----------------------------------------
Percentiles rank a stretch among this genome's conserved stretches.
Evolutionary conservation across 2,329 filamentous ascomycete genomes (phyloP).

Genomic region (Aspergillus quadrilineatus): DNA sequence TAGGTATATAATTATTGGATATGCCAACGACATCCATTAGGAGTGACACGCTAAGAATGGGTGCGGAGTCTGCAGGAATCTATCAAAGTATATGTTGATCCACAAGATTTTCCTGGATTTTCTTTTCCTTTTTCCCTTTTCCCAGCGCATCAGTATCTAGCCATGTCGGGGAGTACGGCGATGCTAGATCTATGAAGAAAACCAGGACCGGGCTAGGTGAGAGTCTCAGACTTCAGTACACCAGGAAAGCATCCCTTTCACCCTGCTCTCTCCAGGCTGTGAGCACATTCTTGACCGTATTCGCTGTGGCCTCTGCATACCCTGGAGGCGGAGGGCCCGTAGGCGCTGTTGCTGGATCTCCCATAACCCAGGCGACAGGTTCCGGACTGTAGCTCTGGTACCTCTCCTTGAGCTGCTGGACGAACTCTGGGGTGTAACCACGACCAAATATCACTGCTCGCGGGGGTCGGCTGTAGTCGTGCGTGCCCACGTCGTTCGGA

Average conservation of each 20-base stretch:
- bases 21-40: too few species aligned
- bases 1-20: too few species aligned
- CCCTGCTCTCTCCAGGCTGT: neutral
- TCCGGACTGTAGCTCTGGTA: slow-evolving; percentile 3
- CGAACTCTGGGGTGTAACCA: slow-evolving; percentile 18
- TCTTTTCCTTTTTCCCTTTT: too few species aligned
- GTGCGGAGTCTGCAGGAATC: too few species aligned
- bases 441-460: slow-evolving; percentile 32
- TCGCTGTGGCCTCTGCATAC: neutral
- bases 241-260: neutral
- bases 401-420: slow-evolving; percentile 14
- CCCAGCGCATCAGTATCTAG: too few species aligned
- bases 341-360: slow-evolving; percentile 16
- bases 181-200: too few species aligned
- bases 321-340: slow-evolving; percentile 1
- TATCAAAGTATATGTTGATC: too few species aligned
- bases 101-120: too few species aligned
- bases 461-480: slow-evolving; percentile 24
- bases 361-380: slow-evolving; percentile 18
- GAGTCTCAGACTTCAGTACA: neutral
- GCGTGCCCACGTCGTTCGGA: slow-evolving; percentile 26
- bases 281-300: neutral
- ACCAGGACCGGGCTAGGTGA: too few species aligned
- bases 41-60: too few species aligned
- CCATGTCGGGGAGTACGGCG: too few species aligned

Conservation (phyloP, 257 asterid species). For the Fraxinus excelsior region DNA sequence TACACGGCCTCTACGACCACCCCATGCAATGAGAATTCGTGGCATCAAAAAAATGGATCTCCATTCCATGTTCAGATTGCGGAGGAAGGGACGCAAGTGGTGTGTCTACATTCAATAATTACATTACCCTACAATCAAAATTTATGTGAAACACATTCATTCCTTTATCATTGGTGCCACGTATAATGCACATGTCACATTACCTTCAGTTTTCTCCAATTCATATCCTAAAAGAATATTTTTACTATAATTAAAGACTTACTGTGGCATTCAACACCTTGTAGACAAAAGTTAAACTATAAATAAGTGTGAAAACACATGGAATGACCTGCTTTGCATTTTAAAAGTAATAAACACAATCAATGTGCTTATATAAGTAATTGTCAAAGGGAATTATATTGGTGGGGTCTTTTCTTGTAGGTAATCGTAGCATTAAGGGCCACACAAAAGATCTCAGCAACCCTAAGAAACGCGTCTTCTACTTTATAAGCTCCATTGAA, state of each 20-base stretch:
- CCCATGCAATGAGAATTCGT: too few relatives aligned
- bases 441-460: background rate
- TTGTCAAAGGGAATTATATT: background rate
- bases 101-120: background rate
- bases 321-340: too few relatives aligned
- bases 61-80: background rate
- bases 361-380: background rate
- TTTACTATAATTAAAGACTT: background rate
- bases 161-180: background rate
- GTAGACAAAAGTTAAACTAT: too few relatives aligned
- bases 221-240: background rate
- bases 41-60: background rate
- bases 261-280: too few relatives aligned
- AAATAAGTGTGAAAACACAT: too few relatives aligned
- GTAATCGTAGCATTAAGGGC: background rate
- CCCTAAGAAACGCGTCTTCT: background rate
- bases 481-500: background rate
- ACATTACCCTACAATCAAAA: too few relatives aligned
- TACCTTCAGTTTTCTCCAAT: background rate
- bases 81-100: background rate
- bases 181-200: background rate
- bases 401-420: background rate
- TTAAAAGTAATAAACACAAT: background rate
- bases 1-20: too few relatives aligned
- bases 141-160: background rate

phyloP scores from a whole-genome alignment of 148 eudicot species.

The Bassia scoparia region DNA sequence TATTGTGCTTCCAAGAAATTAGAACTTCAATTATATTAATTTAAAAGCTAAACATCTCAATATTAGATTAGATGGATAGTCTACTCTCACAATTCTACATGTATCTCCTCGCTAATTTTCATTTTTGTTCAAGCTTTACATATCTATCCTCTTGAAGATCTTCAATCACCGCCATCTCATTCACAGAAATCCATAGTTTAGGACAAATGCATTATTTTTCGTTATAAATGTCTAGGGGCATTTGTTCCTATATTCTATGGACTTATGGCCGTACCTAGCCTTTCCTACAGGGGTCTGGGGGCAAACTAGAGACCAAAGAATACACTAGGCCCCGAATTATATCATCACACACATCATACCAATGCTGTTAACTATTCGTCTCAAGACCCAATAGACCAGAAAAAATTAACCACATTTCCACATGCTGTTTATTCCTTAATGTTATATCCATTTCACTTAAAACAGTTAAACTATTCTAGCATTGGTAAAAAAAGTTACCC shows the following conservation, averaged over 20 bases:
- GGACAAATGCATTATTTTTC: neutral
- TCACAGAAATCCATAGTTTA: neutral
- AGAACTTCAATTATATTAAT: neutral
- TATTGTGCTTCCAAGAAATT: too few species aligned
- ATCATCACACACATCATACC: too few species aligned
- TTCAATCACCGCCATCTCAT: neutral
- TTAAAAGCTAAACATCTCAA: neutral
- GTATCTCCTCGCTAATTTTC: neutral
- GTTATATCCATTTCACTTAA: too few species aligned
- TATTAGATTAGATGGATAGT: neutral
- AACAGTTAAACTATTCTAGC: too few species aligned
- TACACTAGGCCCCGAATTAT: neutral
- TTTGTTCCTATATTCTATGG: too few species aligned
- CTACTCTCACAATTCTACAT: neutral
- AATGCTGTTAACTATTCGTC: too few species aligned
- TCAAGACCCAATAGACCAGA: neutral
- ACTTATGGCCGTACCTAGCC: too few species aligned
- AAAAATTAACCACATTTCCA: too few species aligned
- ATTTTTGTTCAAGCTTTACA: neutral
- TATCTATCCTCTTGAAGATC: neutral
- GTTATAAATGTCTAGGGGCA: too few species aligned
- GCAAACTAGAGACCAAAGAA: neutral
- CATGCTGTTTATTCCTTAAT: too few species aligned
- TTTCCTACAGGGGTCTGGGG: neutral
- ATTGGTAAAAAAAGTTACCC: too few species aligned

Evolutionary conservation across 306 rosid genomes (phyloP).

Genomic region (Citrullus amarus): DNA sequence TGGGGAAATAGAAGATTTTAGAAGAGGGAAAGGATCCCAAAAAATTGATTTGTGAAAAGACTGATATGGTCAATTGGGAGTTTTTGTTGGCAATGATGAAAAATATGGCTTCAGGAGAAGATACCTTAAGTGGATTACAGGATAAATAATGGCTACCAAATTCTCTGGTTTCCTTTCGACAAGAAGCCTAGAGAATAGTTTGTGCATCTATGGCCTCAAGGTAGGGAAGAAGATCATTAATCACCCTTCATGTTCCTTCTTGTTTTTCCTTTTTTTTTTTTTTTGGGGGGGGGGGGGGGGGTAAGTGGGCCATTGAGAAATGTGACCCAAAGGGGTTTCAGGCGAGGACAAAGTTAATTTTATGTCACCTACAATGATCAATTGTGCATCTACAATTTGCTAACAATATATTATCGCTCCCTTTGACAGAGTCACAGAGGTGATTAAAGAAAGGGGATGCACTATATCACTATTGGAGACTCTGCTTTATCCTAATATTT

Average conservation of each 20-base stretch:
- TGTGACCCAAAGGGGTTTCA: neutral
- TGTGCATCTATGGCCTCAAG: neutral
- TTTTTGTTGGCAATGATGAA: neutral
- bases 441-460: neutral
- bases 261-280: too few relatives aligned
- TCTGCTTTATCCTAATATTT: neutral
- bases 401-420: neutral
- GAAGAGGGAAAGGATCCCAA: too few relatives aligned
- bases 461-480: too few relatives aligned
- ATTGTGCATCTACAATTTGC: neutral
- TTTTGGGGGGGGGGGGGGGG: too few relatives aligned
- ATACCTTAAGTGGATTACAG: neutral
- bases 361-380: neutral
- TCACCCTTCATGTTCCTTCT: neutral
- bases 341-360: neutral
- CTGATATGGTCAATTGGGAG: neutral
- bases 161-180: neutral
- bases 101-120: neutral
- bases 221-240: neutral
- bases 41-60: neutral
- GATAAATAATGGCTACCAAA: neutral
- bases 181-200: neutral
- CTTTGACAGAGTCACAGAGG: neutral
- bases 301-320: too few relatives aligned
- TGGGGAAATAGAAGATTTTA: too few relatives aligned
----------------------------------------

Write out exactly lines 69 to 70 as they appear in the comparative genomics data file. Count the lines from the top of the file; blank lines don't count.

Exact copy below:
- TACACTAGGCCCCGAATTAT: neutral
- TTTGTTCCTATATTCTATGG: too few species aligned